Embattled NFL Commissioner Roger Goodell is learning about it—the fallout that comes from losing trust. In his case, he’s losing it because of missteps, undefined responses to issues, and potential lies. But he’s not just facing the fallout from the football organization solely, though; he’s facing it from the true people who pay him: NFL fans.
Trust is the cornerstone of all good relationships, both inside and outside of the office. Despite that, it can be human nature to make mistakes—inadvertently or even unknowingly at times—that erode that trust. At which point begins the task of rebuilding employees’ confidence in worthiness and ability. It can be a difficult and long journey, but the good news is that it’s not impossible. If you find yourself needing to re-create a platform of trust with your employees, here are some things to keep in mind.
First, be honest. It might seem simple, but it can be sort of tough—especially if a slip of dishonesty is what landed you in the problem zone to begin with. However, honesty is one of the biggest components to earning trust. Start by admitting your mistake or lie. You don’t necessarily need to explain why, but at least own up to what you did. That can start to earn you some respect.
After that, continue with the honesty by ensuring that your communication and your actions match—if you say you’ll do something, do it. Remember that confidence in your leadership isn’t necessarily about your being liked but rather about your employees believing that you’ll do what you say you’ll do. So be consistent with all of it—your messaging, your actions, your follow-through. Little could hurt your efforts more than your own discrepancies, small or large.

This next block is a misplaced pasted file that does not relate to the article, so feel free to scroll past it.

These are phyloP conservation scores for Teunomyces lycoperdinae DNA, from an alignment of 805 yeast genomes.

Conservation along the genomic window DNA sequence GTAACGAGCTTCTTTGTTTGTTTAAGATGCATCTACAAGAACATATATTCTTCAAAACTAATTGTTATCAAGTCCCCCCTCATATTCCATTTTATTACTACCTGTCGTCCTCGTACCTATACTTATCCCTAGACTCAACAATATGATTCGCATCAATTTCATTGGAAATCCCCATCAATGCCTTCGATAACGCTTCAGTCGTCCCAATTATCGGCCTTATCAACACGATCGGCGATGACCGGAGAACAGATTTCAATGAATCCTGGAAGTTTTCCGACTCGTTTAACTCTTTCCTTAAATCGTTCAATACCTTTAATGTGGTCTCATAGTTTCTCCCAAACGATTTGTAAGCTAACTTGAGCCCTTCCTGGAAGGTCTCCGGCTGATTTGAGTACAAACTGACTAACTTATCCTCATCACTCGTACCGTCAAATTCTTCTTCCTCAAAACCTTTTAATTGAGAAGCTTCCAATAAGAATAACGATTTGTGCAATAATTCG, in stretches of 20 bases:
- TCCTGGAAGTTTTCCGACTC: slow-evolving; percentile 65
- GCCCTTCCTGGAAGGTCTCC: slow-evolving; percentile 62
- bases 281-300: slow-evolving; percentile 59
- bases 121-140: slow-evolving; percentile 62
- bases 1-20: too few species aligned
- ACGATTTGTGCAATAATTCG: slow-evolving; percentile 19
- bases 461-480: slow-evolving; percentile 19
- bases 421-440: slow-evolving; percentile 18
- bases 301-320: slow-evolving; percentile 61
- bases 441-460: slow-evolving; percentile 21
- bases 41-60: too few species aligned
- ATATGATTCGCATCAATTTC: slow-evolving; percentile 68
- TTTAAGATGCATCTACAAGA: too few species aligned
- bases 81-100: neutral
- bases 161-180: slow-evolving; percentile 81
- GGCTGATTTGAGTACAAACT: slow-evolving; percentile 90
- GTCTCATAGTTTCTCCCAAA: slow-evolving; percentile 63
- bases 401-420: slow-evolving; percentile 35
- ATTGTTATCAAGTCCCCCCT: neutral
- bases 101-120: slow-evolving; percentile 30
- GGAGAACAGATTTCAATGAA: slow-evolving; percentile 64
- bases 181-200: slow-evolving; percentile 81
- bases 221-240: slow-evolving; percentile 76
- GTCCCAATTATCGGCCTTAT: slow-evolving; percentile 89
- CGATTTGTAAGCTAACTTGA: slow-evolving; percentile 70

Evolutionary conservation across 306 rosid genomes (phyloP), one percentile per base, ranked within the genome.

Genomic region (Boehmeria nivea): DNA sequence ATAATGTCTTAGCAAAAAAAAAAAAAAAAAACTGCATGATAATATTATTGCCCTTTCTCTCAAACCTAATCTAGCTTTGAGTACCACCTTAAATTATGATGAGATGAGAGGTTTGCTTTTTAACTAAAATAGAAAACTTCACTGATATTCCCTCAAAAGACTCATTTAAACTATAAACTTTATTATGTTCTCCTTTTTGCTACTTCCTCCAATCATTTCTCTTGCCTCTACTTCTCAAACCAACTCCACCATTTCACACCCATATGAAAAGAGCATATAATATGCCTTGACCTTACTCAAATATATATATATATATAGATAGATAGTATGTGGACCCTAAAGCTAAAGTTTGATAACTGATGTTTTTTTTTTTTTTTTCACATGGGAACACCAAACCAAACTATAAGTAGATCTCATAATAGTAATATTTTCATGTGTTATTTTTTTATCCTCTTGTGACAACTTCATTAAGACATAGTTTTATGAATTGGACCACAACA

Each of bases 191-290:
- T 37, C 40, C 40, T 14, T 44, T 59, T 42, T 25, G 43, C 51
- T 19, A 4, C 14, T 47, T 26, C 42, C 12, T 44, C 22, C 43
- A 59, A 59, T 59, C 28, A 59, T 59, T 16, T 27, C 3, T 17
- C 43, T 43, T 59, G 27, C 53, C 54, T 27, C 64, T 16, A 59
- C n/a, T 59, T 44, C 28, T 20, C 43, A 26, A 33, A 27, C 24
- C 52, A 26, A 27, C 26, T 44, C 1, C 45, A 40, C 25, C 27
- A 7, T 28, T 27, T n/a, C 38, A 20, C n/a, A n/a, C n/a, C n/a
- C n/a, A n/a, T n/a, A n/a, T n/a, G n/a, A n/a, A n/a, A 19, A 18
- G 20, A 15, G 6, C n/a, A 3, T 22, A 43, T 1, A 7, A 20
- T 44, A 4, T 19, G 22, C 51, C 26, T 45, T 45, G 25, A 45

Also, be certain that you’re communicating reliable information. If you’re not absolutely certain of the veracity of what you’re saying, don’t say it, because if it turns out to be wrong, you’ll lose any renewed trust you’ve managed to garner. If you don’t have all the facts, admit that, and give your employees a time frame when you hope to know the facts. But don’t try to fill the gaps without being absolutely sure. If you turn out to be wrong, you will have shot your own foot.
When working with your employees, be present (not constantly examining your phone or doing other tasks) and be open. Let your employees know you’re available and willing to listen to their questions and concerns—tough as they might be—and that you’re working with them with an approach that allows mutual advantage, not just as a benefit to you.
In the big picture, remember that rebuilding others’ confidence in your abilities and their trust in you isn’t a sprint. It’s a marathon, and you need to consistently work toward the end goal in mind. Time will tell what happens with the leadership in the NFL; what will happen with yours?